Last week the Alberta Apiculture Division found two adult beetles in a load of his hives. It follows on an earlier discovery this summer of small hive beetle in New Brunswick, also brought in by a commercial beekeeper moving hives from Ontario, which has an established infestation on the Niagara Peninsula. Small hive beetle, Aethina tumida Murray, is an Asiatic invader that can seriously wreck the beekeeping economy.
This is not an inconsequential find. Medhat Nasr, the Alberta provincial apiculturist – and a no-nonsense guy when it comes to preventing the spread of diseases and pests – immediately instituted a quarantine zone of about 850 square kilometres around the infected hives an area north-east of Edmonton. The zone captured 15 large operators who control 15,000 hives, all within a 15-kilometre flying radius of the suspect operation. Under the order, they can’t move for at least 45 days. The quarantine could be lifted if the Alberta Agriculture and Forestry ministry doesn’t find beetles in two consecutive inspections. Here’s a portion of his statement. You can download the entire press release here.
This find has also caused the province to clamp down hard on beekeepers who fail to get the proper import permits.
Under provincial laws similar to those in B.C., beekeepers cannot transport hives or bees across boundaries without inspection certificates. Offenders can be forced to return the hives to their place of origin.
On Tuesday Medhat told me that he’s concerned that beekeepers coming from B.C. and provinces east of Alberta are flaunting the rules and aren’t having their colonies properly inspected for three reportable pests or diseases: small hive beetle, American Foul Brood and varroa mites.
Canada already has a rule, known as the CFIA-Hawaii Protocol, which requires the inspection of bees for AFB, varroa and small hive beetle for queens being imported into Canada.
That protocol requires beekeepers in Hawaii, California, Chile and other queen-exporting nations, to have their entire operations inspected by local authorities. Operations found with more than one per cent infestation of varroa aren’t allowed to ship queens into Canada. (Canada does not allow whole hives or bees on comb to be imported into the country.)
Now Medhat is about to tighten the screws. He’s asked the Alberta Ministry of Justice and Solicitor General to support a plan to require beekeepers crossing into Alberta to stop at border weigh scales and inspection stations. If they do not carry inspection certificates for AFB, small hive beetle and varroa, and don’t have import permits issued by his department, they will be refused entry and turned back.
That’s mighty serious consequences, given that bees don’t do well cooped up under transport nets and transport costs can be high.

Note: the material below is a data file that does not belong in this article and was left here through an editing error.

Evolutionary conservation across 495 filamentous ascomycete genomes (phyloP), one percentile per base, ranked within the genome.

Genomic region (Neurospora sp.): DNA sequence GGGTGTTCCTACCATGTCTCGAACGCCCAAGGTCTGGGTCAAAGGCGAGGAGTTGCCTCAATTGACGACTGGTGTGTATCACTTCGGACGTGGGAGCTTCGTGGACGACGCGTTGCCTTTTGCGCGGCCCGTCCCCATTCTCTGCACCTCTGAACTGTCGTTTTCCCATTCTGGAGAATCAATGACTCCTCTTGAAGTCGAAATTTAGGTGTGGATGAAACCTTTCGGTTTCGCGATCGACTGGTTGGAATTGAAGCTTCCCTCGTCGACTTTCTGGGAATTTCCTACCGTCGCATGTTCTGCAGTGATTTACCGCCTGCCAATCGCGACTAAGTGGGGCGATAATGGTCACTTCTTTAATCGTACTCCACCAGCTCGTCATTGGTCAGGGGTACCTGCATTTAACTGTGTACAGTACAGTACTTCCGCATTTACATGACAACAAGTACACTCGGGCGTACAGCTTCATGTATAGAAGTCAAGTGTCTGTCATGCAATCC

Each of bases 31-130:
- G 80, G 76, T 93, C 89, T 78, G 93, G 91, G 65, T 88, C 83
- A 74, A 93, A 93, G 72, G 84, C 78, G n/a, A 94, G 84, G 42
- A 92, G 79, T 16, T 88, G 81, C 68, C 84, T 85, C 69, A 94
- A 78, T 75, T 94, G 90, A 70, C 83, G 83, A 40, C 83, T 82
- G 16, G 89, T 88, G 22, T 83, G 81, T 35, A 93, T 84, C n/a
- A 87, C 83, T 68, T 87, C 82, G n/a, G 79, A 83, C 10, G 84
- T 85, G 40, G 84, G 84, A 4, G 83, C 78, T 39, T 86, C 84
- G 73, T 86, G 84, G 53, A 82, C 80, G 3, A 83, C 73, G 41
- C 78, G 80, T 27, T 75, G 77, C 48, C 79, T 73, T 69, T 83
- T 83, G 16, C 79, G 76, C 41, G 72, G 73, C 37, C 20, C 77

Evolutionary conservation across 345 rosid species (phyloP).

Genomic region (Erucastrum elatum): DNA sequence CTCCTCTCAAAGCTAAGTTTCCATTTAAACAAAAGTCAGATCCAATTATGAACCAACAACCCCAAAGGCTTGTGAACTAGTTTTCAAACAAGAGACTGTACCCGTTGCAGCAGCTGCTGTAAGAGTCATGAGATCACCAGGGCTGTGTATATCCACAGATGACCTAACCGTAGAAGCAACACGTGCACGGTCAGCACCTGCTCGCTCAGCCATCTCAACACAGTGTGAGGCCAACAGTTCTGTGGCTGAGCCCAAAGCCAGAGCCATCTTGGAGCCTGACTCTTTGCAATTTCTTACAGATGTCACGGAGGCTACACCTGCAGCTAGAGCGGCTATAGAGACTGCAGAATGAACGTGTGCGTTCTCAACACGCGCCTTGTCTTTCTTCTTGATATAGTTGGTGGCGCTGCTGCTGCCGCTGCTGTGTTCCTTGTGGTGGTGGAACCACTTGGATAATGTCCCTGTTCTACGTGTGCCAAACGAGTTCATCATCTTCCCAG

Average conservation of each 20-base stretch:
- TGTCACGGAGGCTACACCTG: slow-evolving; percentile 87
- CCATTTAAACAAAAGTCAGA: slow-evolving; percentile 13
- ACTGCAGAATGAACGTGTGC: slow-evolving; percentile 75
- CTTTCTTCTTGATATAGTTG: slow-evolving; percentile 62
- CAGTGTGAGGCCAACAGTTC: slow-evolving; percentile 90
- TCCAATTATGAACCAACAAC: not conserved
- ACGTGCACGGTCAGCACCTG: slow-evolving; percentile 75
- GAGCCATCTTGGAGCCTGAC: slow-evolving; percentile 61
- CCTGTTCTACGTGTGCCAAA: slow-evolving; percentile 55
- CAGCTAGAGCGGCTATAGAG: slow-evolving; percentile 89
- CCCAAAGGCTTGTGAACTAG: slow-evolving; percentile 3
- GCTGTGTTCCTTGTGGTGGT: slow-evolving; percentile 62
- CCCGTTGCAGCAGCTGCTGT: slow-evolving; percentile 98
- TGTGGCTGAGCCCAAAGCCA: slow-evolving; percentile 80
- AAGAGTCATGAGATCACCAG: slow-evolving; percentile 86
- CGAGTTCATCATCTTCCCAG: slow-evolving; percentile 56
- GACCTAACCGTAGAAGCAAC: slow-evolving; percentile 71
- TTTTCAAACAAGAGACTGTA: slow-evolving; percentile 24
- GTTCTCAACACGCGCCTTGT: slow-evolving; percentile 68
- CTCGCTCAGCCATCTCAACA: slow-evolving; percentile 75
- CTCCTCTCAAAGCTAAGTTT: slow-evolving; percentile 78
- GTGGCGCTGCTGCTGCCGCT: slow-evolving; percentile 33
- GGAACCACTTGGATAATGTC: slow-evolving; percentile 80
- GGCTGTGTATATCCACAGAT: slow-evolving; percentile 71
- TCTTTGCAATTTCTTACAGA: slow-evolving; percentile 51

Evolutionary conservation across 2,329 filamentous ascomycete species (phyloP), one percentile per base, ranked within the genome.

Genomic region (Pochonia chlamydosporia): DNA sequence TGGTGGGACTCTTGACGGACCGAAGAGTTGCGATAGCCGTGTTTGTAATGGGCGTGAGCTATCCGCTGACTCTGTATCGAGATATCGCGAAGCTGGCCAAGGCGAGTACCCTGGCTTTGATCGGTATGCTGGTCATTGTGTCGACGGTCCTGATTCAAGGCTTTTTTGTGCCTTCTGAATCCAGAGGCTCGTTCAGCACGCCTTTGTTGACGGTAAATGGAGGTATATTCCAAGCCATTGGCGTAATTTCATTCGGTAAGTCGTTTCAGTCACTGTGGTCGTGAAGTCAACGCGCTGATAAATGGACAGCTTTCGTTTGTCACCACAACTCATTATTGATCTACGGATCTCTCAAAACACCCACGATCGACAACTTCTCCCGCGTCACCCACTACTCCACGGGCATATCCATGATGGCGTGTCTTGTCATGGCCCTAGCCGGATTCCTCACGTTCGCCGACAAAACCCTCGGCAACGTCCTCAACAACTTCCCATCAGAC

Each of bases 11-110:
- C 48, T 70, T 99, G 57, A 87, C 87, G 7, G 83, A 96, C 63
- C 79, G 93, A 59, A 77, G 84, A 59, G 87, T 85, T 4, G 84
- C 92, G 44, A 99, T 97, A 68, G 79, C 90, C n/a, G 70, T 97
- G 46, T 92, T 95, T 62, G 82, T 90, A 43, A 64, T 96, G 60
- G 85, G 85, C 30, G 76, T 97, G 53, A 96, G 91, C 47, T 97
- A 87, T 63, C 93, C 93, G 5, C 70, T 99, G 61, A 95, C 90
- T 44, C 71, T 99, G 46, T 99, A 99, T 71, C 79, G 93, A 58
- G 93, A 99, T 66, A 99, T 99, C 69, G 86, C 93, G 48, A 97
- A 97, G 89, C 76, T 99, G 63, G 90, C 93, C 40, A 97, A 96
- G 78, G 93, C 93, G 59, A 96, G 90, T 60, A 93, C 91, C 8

That also has an effect on B.C. beekeepers for a number of reasons. British Columbia is used as a wintering location for many Western Canadian beekeepers. More than 40,000 hives from Alberta, Saskatchewan and Manitoba winter here, in the much balmier-Lower Mainland and Central Okanagan. But B.C. has a relatively lightweight inspection program; although the province’s apiculture division has seven part-time regional inspectors, to my mind they’re grossly over-taxed and under-funded. By mid-summer most have used up their allotted inspection hours or they have to juggle them carefully so as not to go over budget.
Under B.C.’s Bee Act, beekeepers wanting to sell hives and equipment must have them inspected for AFB, varroa levels, small hive beetle and additionally, for European Foul Brood. They also have to have colonies inspected if they move them across any of the province’s 13 regional bee district borders. You can download the rules here.
But you can often find people selling hives or nucleus colonies or queens without permits; it is often just too difficult to get a timely inspection from someone who lives miles away from where the transaction is taking place.
So Medhat’s plan to raise the drawbridge in Alberta will have consequences for B.C. It is not something that this province can ignore. We depends upon overwintering Alberta beekeepers to support the under-serviced Fraser Valley blueberry pollination business, and the apple and cherry orchards in the Okanagan.
In 2015, we had a taste of what can happen when a rash of small hive beetle finds in the Fraser Valley forced B.C. to institute an expansive quarantine zone.
It also caused Medhat to put in a two-zone inspection system in Alberta for returning beekeepers who wanted to take hives from B.C. into the lucrative hybrid canola pollination areas around Calgary.
And yet we don’t seem to be any further ahead in dealing with what will likely be a regular problem.
It may be something that Lana Popham, the new B.C. Minister of Agriculture, is going to have to look at